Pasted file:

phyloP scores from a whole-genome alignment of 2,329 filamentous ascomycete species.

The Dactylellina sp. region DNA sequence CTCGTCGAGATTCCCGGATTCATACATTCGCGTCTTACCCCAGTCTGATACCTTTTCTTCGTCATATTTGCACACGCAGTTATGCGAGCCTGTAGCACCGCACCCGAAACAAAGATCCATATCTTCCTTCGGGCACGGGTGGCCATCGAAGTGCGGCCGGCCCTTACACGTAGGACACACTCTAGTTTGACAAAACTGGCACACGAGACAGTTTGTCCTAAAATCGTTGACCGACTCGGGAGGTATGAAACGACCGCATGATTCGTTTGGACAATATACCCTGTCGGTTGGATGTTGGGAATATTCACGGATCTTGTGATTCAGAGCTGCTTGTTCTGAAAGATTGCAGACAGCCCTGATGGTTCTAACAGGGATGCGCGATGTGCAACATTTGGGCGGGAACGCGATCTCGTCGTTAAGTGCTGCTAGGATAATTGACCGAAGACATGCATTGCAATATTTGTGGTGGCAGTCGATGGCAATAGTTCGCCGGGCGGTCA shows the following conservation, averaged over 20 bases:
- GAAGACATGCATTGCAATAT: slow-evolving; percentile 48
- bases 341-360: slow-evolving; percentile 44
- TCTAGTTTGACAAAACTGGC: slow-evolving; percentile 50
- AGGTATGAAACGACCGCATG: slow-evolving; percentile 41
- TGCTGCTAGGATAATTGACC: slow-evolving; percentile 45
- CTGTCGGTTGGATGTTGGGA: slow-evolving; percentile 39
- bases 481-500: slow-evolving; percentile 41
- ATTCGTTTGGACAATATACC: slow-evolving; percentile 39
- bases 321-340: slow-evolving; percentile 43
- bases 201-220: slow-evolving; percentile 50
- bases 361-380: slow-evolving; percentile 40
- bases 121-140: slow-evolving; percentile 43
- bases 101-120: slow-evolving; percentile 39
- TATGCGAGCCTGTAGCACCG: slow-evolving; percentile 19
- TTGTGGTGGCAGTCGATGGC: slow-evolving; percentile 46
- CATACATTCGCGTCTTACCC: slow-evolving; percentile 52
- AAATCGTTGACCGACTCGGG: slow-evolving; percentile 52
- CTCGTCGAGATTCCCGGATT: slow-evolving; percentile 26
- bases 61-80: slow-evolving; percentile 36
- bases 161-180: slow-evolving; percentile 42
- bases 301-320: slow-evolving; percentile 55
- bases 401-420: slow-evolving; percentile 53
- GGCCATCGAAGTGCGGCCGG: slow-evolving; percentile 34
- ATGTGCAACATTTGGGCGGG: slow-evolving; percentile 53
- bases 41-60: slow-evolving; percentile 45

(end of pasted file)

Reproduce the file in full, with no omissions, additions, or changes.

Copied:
phyloP scores from a whole-genome alignment of 2,329 filamentous ascomycete species.

The Dactylellina sp. region DNA sequence CTCGTCGAGATTCCCGGATTCATACATTCGCGTCTTACCCCAGTCTGATACCTTTTCTTCGTCATATTTGCACACGCAGTTATGCGAGCCTGTAGCACCGCACCCGAAACAAAGATCCATATCTTCCTTCGGGCACGGGTGGCCATCGAAGTGCGGCCGGCCCTTACACGTAGGACACACTCTAGTTTGACAAAACTGGCACACGAGACAGTTTGTCCTAAAATCGTTGACCGACTCGGGAGGTATGAAACGACCGCATGATTCGTTTGGACAATATACCCTGTCGGTTGGATGTTGGGAATATTCACGGATCTTGTGATTCAGAGCTGCTTGTTCTGAAAGATTGCAGACAGCCCTGATGGTTCTAACAGGGATGCGCGATGTGCAACATTTGGGCGGGAACGCGATCTCGTCGTTAAGTGCTGCTAGGATAATTGACCGAAGACATGCATTGCAATATTTGTGGTGGCAGTCGATGGCAATAGTTCGCCGGGCGGTCA shows the following conservation, averaged over 20 bases:
- GAAGACATGCATTGCAATAT: slow-evolving; percentile 48
- bases 341-360: slow-evolving; percentile 44
- TCTAGTTTGACAAAACTGGC: slow-evolving; percentile 50
- AGGTATGAAACGACCGCATG: slow-evolving; percentile 41
- TGCTGCTAGGATAATTGACC: slow-evolving; percentile 45
- CTGTCGGTTGGATGTTGGGA: slow-evolving; percentile 39
- bases 481-500: slow-evolving; percentile 41
- ATTCGTTTGGACAATATACC: slow-evolving; percentile 39
- bases 321-340: slow-evolving; percentile 43
- bases 201-220: slow-evolving; percentile 50
- bases 361-380: slow-evolving; percentile 40
- bases 121-140: slow-evolving; percentile 43
- bases 101-120: slow-evolving; percentile 39
- TATGCGAGCCTGTAGCACCG: slow-evolving; percentile 19
- TTGTGGTGGCAGTCGATGGC: slow-evolving; percentile 46
- CATACATTCGCGTCTTACCC: slow-evolving; percentile 52
- AAATCGTTGACCGACTCGGG: slow-evolving; percentile 52
- CTCGTCGAGATTCCCGGATT: slow-evolving; percentile 26
- bases 61-80: slow-evolving; percentile 36
- bases 161-180: slow-evolving; percentile 42
- bases 301-320: slow-evolving; percentile 55
- bases 401-420: slow-evolving; percentile 53
- GGCCATCGAAGTGCGGCCGG: slow-evolving; percentile 34
- ATGTGCAACATTTGGGCGGG: slow-evolving; percentile 53
- bases 41-60: slow-evolving; percentile 45